According to Suzanne Keen, “many first-person narrators […] strike readers as highly reliable.”5 In other words, the narrator may appear as reliable without being it. In the Narrative Form, S. Keen gives plausible reasons for a narrator’s unreliability such as psychological states (grief or denial), incapacities (low IQ, extreme youth, etc.), limited information, dishonesty and so on.5 She also adds: “To say that a narrator is unreliable […] differs radically from an accusation of lying.”6 In other words, one person can be lying and be reliable in the meantime. For Riggan there are also “standard types of unreliable narrators such as the madman, the naive narrator, the hypocrite, the pervert […]”7 Finally, Phelan and Martin note that narrators perform the three following functions: “reporting, interpreting (or reading) what they report, and evaluating (or regarding) it.”8 Consequently, there exist six types of unreliability: under-reporting, under-reading, under-regarding, misreporting, misreading and misregarding.8 In addition, Booth highlights the fact that it would be extreme to find a narrator that would be entirely reliable or unreliable. Most of the time, the narrator is in between.9 To be as complete as possible, the essay will go through most of the points of this definition in order to verify if the narrator is reliable or not.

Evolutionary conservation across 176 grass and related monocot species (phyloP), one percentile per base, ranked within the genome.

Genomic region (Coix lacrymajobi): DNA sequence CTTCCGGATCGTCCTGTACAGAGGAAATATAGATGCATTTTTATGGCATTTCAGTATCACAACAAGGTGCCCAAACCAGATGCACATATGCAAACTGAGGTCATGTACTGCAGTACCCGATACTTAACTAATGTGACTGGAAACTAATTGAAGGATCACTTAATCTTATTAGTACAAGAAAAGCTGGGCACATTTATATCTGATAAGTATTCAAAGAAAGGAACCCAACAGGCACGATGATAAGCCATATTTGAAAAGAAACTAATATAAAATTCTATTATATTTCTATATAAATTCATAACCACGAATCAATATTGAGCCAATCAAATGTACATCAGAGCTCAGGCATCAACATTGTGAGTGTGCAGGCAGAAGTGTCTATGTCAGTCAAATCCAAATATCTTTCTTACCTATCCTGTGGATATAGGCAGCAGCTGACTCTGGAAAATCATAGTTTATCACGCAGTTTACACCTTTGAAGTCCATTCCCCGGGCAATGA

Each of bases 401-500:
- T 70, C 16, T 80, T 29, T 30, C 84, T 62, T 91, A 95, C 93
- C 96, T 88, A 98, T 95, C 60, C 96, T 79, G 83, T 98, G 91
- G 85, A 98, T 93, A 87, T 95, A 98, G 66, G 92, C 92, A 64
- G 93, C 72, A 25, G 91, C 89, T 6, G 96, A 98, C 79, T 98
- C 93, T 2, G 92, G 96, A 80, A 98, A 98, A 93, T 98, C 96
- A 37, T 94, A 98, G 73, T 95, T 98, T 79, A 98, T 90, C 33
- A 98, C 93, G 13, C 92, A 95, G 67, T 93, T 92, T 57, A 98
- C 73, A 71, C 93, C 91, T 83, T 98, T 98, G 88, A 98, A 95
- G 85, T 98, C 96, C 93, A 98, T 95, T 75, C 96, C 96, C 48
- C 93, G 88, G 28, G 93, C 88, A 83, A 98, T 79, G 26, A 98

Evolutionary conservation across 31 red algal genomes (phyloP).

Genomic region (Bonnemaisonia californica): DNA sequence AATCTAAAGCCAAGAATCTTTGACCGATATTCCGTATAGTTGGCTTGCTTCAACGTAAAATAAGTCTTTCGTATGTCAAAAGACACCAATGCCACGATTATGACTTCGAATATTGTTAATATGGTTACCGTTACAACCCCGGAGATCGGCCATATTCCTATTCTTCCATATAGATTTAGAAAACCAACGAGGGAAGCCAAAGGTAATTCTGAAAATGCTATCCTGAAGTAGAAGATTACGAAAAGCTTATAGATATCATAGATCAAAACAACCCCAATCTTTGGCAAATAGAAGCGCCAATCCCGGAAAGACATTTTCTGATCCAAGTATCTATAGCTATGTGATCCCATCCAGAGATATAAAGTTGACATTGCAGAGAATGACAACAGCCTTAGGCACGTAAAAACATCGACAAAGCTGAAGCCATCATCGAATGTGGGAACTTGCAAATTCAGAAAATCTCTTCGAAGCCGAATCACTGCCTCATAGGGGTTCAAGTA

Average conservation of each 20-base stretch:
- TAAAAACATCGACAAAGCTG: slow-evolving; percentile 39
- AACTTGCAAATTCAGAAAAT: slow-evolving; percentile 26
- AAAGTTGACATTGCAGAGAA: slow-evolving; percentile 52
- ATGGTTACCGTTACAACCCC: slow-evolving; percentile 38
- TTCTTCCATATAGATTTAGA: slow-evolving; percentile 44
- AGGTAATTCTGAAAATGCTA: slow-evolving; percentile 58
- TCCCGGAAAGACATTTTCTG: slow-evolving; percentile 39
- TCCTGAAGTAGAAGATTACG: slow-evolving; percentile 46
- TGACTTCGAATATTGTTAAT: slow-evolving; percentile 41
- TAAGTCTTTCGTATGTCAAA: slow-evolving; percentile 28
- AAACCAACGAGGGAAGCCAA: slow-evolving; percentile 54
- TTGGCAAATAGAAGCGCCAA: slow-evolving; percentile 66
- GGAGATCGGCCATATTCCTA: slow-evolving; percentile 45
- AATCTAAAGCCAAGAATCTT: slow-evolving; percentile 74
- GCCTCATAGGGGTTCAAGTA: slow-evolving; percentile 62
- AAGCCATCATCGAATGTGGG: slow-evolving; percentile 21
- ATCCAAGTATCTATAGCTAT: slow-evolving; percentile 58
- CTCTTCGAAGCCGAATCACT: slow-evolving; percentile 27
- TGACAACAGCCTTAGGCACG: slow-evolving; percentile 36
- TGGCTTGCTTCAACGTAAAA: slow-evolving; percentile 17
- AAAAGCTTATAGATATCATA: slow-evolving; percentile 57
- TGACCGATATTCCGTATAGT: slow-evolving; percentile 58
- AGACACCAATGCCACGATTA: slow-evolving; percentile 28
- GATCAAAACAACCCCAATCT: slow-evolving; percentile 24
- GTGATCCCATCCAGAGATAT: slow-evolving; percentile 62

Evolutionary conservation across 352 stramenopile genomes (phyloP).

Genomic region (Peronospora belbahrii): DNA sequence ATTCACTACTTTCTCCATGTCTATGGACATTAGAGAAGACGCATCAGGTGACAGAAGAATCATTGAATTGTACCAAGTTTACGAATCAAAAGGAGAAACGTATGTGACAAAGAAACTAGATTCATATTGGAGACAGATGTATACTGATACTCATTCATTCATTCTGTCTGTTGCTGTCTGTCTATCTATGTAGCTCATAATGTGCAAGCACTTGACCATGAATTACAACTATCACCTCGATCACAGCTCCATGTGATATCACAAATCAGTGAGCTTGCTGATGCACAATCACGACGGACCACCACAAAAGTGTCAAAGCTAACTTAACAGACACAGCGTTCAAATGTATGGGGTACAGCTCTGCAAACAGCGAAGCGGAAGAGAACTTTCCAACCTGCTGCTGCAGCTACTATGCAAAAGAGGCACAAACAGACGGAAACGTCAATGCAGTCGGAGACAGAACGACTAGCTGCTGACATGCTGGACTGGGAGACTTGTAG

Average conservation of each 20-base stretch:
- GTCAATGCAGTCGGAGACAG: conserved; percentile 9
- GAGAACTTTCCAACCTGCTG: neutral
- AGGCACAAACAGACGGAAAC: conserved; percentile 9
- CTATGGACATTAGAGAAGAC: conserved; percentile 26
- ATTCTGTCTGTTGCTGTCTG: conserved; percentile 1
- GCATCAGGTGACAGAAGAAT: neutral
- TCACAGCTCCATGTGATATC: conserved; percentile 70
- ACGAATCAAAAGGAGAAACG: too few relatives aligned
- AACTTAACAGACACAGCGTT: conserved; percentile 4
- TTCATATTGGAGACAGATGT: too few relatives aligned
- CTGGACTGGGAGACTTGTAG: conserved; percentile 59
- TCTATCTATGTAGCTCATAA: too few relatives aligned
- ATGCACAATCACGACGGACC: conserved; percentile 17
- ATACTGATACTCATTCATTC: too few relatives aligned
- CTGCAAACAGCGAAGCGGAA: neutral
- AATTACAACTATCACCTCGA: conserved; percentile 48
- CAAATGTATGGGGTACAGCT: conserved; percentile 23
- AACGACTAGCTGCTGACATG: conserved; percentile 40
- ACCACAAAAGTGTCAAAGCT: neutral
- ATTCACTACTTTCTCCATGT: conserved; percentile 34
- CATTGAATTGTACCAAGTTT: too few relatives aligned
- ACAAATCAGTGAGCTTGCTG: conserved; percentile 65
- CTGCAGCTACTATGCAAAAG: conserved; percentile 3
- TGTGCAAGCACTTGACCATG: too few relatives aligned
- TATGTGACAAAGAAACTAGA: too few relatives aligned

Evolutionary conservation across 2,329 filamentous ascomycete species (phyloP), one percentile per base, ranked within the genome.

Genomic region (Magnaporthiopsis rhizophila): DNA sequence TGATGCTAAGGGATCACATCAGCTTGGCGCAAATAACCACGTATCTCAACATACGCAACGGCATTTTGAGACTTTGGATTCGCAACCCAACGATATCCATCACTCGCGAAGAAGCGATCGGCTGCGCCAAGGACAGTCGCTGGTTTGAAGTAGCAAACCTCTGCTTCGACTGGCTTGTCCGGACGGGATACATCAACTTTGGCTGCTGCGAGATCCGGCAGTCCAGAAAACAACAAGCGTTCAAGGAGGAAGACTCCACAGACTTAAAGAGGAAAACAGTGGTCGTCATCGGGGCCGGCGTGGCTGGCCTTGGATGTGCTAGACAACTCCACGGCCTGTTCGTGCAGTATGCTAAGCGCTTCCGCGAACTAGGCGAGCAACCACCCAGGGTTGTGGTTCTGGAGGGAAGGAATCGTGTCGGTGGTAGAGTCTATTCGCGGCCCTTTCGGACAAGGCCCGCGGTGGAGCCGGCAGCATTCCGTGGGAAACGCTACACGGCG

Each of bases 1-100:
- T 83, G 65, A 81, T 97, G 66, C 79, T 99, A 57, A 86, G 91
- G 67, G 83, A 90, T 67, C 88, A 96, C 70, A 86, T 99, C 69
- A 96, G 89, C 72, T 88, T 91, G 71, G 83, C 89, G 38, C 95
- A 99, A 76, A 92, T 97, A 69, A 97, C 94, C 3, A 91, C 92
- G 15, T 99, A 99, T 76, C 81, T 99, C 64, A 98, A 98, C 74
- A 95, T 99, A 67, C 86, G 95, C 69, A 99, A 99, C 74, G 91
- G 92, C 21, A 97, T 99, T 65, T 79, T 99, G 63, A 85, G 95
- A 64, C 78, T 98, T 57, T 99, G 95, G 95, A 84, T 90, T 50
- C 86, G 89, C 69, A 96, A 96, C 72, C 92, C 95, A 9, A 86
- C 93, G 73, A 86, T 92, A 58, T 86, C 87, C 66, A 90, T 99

First of all, it is noticeable that the narration uses a first-person narrator. It is in fact Thomas Bunting that tells the whole story. As S. Keen said, this sort of narration can imply a reliable narrator as an unreliable one. Therefore, the reader should pay attention to it.